Favorite Movie: Yojimbo
Favorite Game: The newest version of Halo
Favorite Beverage: Ballast Point's Big Eye IPA
At the Paley Center premiere of Batman: The Dark Knight Returns, Part 2, the Fanboy Comics crew talks with Peter Weller (RoboCop, 24) about his take on The Dark Knight, the difference between action in animation versus live action, and his dream role!
At the Paley Center premiere of Batman: The Dark Knight Returns, Part 2, the Fanboy Comics crew talks with director Jay Oliva about what it's like directing an animated feature, the challenges of bringing Frank Miller's classic story to life, and his work with Zack Snyder and Christopher Nolan on Man of Steel.
At the Paley Center premiere of Batman: The Dark Knight Returns, Part 2, the Fanboy Comics crew talks with Bruce Timm, producer of a decade's worth of wonderful DC animated features including this adaptation of Frank Miller's graphic novel. Timm tells us about the process of doing a two-part story, the specific challenges of bringing this classic tale to the screen, and confirms that he will not be working on the next DC animated feature.
The creator of the popular Nickelodeon show Robot and Monster, Dave Pressler, talks with Fanboy Comics Creative Director Sam Rhodes about his recent Los Angeles art show, 100 Robots, the process of creating a CG animated show, and learning new skills as he creates his largest robot sculpture ever: Revengebot!!!
I haven’t seen (read?) a whole lot of motion comics, but the ones I have encountered struck me as some sort of awkward hybrid between animation and sequential art. Like some clumsy genetic experiment, motion comics attempted to merge two fully-evolved art forms into a wobbly-legged new one. And, while elevating a comic with music and motion was an exciting prospect, the results always turned out to be much less than what I imagined. We ultimately need a motion comic that isn’t simply the worst of both worlds, but one that fully utilizes the strengths inherent in each medium to better tell a story. The Damned Meanderers by Tom McGrane, while not perfect, does come closer than anything I’ve seen so far.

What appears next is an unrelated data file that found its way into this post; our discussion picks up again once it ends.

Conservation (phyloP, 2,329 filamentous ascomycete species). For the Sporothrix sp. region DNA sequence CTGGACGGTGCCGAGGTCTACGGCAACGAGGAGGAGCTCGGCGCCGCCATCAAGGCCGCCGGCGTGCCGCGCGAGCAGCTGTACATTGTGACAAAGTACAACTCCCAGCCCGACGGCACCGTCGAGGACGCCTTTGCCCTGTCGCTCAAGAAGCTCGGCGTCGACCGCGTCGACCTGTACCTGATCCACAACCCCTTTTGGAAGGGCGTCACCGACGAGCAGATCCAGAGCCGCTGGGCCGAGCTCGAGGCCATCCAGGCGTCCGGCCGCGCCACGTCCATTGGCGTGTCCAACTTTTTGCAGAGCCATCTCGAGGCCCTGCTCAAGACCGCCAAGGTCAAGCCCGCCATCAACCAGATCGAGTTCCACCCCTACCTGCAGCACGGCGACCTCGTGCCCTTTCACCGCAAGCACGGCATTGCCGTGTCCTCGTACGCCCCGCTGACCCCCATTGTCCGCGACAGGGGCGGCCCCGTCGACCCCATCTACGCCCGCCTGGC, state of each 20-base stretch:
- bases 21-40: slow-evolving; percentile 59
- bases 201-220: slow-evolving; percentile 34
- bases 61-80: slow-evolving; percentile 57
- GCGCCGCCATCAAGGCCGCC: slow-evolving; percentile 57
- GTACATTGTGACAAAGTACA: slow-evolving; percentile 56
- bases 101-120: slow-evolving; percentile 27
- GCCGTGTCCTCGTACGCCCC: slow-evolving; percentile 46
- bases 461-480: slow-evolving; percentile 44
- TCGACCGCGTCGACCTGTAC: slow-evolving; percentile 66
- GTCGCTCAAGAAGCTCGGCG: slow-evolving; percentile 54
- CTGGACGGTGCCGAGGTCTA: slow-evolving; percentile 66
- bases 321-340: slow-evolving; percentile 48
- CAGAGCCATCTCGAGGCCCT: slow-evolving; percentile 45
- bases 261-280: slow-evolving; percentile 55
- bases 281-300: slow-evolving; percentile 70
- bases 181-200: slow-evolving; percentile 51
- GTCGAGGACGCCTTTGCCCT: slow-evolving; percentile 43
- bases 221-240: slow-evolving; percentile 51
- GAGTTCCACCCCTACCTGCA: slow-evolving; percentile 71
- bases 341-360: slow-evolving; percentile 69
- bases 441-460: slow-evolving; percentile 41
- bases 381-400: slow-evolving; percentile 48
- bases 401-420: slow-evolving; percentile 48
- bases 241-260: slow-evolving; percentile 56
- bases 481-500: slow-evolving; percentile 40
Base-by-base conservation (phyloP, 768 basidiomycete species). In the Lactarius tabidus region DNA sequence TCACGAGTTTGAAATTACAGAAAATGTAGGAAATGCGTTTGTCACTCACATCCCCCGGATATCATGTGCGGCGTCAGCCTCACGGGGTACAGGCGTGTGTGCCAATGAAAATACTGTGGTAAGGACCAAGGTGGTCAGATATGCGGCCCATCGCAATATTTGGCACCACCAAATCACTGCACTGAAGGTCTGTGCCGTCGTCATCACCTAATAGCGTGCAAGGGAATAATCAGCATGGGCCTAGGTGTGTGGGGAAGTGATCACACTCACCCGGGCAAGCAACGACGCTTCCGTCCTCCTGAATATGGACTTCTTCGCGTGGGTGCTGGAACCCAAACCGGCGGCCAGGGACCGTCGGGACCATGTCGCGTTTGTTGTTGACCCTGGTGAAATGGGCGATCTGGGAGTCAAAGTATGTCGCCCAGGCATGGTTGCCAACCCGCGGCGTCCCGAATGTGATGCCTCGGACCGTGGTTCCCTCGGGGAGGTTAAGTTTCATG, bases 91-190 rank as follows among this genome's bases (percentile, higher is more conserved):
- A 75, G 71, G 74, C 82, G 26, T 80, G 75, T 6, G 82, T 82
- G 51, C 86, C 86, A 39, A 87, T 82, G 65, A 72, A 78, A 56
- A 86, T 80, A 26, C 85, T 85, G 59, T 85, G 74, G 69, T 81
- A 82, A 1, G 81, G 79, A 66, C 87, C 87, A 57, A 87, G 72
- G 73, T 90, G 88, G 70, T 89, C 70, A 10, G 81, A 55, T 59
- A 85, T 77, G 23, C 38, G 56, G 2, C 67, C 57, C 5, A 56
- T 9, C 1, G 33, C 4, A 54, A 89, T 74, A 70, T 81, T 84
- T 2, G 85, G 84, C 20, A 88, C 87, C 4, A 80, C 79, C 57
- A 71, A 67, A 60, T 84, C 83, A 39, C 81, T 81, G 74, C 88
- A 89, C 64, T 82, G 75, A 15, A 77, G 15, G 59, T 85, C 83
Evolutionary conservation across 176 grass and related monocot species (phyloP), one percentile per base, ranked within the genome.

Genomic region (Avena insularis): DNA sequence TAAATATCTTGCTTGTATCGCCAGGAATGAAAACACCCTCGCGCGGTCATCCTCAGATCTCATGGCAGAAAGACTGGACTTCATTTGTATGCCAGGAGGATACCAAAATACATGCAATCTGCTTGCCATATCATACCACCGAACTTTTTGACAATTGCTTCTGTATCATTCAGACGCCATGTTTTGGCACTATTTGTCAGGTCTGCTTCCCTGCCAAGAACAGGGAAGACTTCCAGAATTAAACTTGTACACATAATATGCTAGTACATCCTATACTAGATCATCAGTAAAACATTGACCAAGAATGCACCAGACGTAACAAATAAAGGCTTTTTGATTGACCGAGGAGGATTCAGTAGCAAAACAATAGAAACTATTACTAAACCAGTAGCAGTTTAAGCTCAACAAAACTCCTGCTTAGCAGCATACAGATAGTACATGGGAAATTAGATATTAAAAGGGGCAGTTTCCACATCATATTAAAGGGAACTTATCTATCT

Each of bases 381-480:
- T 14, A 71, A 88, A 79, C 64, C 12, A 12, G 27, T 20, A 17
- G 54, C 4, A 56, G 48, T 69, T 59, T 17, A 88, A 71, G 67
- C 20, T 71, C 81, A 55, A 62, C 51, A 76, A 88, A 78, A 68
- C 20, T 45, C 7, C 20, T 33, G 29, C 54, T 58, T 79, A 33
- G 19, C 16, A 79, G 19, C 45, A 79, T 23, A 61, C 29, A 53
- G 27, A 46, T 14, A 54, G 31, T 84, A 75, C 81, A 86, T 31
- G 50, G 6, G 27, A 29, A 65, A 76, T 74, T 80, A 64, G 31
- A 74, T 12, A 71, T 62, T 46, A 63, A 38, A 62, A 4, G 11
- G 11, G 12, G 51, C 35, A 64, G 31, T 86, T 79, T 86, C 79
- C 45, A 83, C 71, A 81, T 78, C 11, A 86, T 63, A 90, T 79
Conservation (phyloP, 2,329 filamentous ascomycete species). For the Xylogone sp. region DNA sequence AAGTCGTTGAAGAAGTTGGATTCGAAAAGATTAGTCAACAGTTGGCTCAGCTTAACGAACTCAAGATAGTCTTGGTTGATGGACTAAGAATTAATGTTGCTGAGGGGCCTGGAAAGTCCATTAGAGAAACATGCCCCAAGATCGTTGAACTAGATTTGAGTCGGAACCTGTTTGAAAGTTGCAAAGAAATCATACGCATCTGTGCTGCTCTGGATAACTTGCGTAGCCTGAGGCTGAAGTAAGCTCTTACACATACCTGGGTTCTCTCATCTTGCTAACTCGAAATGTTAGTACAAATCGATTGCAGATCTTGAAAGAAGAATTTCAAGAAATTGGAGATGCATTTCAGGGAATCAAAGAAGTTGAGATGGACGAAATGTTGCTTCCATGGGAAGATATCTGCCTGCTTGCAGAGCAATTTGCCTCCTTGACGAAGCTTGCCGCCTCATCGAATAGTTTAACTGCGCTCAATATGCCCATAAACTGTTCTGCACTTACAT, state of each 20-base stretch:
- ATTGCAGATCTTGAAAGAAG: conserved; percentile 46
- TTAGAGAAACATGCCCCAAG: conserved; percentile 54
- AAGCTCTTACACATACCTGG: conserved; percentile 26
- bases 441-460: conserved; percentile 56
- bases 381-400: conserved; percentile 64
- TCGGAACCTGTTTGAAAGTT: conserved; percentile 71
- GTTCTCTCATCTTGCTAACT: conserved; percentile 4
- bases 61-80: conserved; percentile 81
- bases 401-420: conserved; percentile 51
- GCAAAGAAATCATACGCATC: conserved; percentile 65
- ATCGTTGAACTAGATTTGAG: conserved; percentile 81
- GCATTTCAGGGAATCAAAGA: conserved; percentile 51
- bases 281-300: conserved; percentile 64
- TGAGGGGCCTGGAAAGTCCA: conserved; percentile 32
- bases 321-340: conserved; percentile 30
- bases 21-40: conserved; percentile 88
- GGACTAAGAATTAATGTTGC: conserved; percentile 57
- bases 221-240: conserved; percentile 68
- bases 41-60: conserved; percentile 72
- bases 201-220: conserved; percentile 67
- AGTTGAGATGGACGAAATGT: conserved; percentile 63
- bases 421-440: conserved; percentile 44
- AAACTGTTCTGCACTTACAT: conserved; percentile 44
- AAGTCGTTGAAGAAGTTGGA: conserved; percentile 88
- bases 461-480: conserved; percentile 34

To read Justin Robinson’s Mr Blank is like following some self-deprecating, white rabbit into a sprawling, L.A. noir wonderland on a 100-m.p.h., nerd culture-fueled rollick. Hot on the heels of Robinson’s thrilling zombie noir, Undead on Arrival, which was released just four months before, Mr Blank will keep you guessing until the very end.
Wicked and wild, Tank Girl - Carioca by co-creators Alan Martin and Mick McMahon (Judge Dredd) holds nothing sacred as it dissects religion, rebellion, the media, and pop culture. A glorious, new, pre-distressed hardcover from Titan Books, Carioca follows Tank Girl, her kangaroo boyfriend Booga, and her loyal band of misfits as they struggle against institutionalized biases in an attempt to right the wrongs of the world.
This ain’t no March of the Penguins! Like some passionate, forbidden collaboration between Walt Disney and Quentin Tarantino, Penguins vs. Possums is an angry stampede of fur and feathers like nothing you’ve ever seen before. By Sebastian Kadlecik, John Bring, and Lindsay Calhoon, Penguins vs. Possums initially catches your eye with the ridiculously fun concept, hooks you with tongue-in-cheek humor, and then reels you in so completely with its powerful story and character work. It is undoubtedly one of my favorite comics being made today.
With the Earth Above Us, billed as a black and white, retro flashback to an all-ages science fiction adventure, is a moody throwback that plays more like A Space Odyssey than Lost in Space. The art is simple and stylized, perfect for conveying the solitude of space travel, but struggles occasionally with perspective, bouncing around and undercutting the quiet, tension that pervades this comic. Several scenes lack a decisive geography, leaving the reader unclear what is happening and to whom.
At Long Beach Comic & Horror Con 2012, Fanboy Comics Creative Director Sam Rhodes chats with actress, writer, and model Mackenzie Mason, who plays Cortana in Halo 4, about her motion capture work, what it was like working on such an important property, and why this iteration of Cortana is deeper than all of the others.